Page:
The U.S. Court of Appeals for the Fourth Circuit recently vacated the dismissal of a federal Fair Debt Collection Practices Act (“FDCPA”) action, holding that the FDCPA does not require that a consumer must dispute the validity of a debt in writing, thereby allowing oral disputes.
There is now a widening split in the circuit courts on this issue. The Third Circuit has held that section 1692g(a)(3) must be read to include a writing requirement. See Graziano v. Harrison, 950 F.2d 107 (3d Cir. 1991). On the other hand, the Second and Ninth Circuits have held that the plain text of section 1692g(a)(3) permits oral disputes. See Hooks v. Forman, Holt, Eliades & Ravin, LLC, 717 F.3d 282 (2d Cir. 2013); Camacho v. Bridgeport Fin. Inc., 430 F.3d 1078 (9th Cir. 2005). Thus, the Fourth Circuit joins the Second and Ninth Circuits on this issue.
A copy of the opinion is available at: http://www.ca4.uscourts.gov/Opinions/Published/131151.P.pdf
Two plaintiffs sued the defendant debt collector under the FDCPA, alleging that that the debt collector’s “debt validation” or “1692g” notice violated the FDCPA by stating that the consumer must dispute the validity of the debt in writing.
Specifically, the collection notice stated that “ALL PORTIONS OF THIS CLAIM SHALL BE ASSUMED VALID UNLESS DISPUTED IN WRITING . . .”
The plaintiffs asserted that the imposition of a writing requirement amounted to the use of a “false representation or deceptive means to collect or attempt to collect any debt,” in violation of section 1692e(10) of the FDCPA.
The debt collector moved to dismiss, contending that section 1692g(a)(3) contains an inherent requirement that a consumer must dispute the debt in writing. The district court granted the motion to dismiss on that basis. This appeal followed.
The Fourth Circuit disagreed with the lower court’s ruling, and instead held that section 1692g(a)(3) does not contain a requirement that a consumer dispute the debt in writing, and in fact allows for oral disputes.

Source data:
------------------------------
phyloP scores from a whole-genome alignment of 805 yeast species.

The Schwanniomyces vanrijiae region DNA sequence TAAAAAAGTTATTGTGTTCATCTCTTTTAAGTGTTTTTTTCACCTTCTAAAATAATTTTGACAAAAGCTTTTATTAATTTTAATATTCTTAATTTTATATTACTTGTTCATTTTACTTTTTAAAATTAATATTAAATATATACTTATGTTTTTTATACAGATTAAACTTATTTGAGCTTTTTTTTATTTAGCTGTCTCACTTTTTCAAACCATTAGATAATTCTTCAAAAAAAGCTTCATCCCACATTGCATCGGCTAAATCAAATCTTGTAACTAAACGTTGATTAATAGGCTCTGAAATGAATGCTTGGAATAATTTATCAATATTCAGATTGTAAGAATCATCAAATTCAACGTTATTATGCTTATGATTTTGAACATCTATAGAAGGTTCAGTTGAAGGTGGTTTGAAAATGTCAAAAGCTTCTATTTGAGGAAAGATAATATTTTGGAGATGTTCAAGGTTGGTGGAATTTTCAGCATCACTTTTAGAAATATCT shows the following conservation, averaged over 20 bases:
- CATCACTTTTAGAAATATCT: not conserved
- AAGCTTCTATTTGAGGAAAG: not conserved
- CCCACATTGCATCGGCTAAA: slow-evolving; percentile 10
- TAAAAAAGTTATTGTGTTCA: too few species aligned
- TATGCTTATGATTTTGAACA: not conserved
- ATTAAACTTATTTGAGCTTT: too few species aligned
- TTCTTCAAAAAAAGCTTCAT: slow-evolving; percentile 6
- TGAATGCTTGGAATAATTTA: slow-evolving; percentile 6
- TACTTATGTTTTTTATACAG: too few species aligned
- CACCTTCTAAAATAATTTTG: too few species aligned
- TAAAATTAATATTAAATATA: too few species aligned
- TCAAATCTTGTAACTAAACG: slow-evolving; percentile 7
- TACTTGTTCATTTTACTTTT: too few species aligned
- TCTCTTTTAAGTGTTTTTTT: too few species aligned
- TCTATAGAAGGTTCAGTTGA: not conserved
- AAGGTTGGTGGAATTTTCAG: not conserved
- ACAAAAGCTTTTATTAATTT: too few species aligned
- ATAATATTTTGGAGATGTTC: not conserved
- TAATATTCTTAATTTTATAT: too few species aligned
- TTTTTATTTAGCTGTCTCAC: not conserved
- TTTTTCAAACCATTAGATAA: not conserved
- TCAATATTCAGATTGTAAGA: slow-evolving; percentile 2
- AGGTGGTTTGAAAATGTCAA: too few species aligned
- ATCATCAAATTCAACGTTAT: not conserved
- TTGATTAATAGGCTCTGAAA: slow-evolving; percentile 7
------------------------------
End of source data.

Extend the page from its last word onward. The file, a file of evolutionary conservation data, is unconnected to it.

As you may recall, section 1692g(a)(3) of the FDCPA provides in pertinent part that a “debt validation” or “1692g” notice must contain “a statement that unless the consumer, within thirty days after receipt of the notice, disputes the validity of the debt, or any portion thereof, the debt will be assumed to be valid by the debt collector.” 15 U.S.C. 1692g(a)(3)
In holding that section 1692g(a)(3) allowed oral disputes, the Fourth Circuit compared the language of section 1692g(a)(3) to section 1692g(b), which expressly requires a consumer to notify the debt collector “in writing” that a debt is disputed in order to be entitled to receive verification by the debt collector.
The Court was not persuaded by the debt collector’s argument that allowing oral disputes under section 1692g(a)(3) would confuse consumers into believing that an oral dispute triggers the further protections of other subsections of 15 U.S.C. 1692g, when in fact those protections are waived if not invoked in writing inconsistent with the other debt dispute mechanisms found in section 1692g(b).
According to the Fourth Circuit, the plain language of section 1692g(a)(3) does not require the consumer to dispute the debt in writing. The Court also determined that oral disputes would not lead to absurd results, and rejected the imposition of a writing requirement for disputes under section 1692g(a)(3).
Thus, the Fourth Circuit vacated the judgment of the district court that dismissed the plaintiff's complaint and remanded for further proceedings consistent with its opinion.
Ralph T. Wutscher
McGinnis Wutscher Beiramee LLP
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